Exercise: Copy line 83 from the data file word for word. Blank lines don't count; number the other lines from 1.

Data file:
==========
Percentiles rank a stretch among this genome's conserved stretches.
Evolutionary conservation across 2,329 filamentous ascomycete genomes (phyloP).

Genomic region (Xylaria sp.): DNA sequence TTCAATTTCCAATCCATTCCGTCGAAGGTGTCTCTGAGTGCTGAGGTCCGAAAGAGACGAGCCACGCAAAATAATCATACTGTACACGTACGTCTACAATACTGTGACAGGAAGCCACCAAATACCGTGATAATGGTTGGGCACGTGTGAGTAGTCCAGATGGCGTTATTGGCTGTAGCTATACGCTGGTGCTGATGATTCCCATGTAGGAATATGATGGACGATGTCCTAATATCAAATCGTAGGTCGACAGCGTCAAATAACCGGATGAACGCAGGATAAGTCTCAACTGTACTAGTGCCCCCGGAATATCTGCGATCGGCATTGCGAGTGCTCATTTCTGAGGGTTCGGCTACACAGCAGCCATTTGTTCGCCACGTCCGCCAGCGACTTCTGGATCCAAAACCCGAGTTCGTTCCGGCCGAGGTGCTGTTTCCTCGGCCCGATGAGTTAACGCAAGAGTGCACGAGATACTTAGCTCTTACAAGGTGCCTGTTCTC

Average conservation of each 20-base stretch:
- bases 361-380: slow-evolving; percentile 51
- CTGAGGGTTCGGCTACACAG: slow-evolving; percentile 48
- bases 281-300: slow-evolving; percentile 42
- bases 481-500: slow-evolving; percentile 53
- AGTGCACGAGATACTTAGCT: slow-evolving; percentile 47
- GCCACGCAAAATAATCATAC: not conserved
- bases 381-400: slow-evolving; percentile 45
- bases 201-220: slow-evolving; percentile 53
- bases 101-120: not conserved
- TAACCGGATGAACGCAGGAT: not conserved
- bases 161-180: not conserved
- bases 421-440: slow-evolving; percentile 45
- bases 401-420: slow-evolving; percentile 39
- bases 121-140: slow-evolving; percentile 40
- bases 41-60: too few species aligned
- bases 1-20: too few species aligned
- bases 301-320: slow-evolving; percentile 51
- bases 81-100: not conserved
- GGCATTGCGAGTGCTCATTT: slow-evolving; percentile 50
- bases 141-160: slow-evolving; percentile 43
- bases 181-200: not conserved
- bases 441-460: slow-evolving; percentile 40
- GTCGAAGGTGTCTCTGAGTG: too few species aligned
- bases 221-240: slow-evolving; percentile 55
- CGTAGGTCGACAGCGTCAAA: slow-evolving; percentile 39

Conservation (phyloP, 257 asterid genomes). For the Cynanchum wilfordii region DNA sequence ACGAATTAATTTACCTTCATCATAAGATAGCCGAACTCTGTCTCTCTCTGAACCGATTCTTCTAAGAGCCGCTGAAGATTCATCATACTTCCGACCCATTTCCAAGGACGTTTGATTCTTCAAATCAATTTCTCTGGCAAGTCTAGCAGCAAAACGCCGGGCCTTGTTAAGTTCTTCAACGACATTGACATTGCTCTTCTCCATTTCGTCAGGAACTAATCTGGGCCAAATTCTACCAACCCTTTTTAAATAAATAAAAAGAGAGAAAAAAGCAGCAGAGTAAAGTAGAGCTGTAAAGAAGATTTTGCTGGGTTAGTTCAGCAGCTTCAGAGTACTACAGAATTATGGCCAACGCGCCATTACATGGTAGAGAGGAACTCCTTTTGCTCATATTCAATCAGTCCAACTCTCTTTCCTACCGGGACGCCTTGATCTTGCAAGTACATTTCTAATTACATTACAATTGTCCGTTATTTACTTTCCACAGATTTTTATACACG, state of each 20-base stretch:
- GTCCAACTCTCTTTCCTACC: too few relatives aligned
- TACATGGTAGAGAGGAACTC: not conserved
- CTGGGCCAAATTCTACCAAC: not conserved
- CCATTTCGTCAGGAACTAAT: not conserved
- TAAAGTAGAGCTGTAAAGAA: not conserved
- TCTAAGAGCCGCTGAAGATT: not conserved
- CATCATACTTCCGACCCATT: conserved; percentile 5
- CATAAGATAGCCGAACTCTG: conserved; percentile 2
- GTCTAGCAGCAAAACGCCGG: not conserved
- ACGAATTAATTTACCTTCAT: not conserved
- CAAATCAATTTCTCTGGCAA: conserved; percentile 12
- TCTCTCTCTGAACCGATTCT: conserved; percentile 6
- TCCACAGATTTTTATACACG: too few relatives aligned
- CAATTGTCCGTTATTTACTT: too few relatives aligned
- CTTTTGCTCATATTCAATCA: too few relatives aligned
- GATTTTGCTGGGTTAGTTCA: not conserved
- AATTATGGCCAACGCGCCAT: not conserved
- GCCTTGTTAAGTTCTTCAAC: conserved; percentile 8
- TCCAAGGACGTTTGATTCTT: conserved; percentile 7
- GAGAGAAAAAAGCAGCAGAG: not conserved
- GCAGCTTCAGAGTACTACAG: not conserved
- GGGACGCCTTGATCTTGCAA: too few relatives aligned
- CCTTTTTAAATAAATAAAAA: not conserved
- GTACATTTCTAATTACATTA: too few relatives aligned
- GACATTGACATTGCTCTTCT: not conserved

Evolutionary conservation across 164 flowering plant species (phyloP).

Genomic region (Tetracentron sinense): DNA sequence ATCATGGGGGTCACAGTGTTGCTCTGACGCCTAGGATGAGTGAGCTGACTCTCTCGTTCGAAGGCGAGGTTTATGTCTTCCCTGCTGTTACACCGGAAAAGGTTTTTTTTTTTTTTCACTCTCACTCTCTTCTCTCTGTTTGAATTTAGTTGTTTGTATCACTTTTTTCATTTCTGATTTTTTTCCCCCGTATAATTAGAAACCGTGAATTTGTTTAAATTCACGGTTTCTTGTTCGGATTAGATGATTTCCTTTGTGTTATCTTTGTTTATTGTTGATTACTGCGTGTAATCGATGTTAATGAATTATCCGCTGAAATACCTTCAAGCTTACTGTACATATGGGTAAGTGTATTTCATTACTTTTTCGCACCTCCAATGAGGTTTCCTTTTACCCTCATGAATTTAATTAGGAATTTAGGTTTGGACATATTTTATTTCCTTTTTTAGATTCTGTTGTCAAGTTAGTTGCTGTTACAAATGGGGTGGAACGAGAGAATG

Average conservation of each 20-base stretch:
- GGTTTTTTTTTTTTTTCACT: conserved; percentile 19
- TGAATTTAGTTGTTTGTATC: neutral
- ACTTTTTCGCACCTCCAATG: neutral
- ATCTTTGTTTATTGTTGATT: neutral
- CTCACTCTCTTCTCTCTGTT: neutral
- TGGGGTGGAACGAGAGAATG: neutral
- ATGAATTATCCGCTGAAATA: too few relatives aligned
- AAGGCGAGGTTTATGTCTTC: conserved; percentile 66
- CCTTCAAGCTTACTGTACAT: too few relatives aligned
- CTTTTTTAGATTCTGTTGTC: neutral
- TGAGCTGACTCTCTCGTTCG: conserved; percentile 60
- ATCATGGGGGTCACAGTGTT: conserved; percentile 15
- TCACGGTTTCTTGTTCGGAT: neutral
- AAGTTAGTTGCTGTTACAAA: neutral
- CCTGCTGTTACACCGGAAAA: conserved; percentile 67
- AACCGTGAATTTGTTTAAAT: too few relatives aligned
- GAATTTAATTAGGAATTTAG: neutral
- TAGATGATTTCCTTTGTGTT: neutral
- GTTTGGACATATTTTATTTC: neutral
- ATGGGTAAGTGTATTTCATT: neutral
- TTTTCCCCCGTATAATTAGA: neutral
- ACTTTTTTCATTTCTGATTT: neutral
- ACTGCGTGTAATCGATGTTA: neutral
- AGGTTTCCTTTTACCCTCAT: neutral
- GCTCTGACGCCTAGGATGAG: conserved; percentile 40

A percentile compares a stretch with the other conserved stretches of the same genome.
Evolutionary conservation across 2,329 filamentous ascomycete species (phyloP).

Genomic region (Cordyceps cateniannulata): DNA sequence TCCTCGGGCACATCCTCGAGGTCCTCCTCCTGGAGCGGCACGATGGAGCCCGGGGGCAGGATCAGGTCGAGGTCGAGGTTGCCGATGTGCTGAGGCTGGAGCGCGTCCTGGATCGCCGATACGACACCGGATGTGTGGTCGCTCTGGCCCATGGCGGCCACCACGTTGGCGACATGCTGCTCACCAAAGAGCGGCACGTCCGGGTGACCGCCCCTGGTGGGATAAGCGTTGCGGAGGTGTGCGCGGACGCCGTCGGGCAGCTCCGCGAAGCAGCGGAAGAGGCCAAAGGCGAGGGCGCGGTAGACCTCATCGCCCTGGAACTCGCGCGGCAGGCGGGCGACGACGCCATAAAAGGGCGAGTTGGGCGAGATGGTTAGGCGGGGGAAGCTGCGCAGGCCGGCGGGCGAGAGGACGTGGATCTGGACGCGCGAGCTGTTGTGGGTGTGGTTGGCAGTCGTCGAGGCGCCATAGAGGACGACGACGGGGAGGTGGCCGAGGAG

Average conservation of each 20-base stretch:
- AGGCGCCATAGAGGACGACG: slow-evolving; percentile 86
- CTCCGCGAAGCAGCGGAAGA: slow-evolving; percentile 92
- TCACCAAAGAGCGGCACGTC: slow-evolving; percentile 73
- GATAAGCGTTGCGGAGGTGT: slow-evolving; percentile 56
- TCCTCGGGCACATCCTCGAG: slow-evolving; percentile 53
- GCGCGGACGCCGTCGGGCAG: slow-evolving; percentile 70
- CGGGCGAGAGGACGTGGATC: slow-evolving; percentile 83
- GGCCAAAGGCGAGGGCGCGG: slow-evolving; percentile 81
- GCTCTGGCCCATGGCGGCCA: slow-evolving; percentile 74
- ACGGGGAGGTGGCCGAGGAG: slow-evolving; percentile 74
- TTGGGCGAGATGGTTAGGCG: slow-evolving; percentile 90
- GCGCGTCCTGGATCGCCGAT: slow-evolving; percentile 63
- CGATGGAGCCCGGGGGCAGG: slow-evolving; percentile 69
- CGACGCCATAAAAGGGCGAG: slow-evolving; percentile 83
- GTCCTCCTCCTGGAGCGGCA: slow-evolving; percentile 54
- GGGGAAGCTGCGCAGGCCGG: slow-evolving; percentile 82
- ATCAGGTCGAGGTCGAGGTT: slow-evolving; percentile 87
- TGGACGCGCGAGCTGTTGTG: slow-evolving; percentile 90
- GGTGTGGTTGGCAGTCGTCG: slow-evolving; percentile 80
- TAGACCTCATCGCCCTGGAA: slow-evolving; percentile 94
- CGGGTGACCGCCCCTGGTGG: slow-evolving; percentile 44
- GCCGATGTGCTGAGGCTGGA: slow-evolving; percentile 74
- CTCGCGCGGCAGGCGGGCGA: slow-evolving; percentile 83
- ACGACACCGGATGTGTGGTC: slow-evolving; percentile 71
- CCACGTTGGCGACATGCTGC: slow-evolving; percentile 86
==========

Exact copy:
- GCTCTGACGCCTAGGATGAG: conserved; percentile 40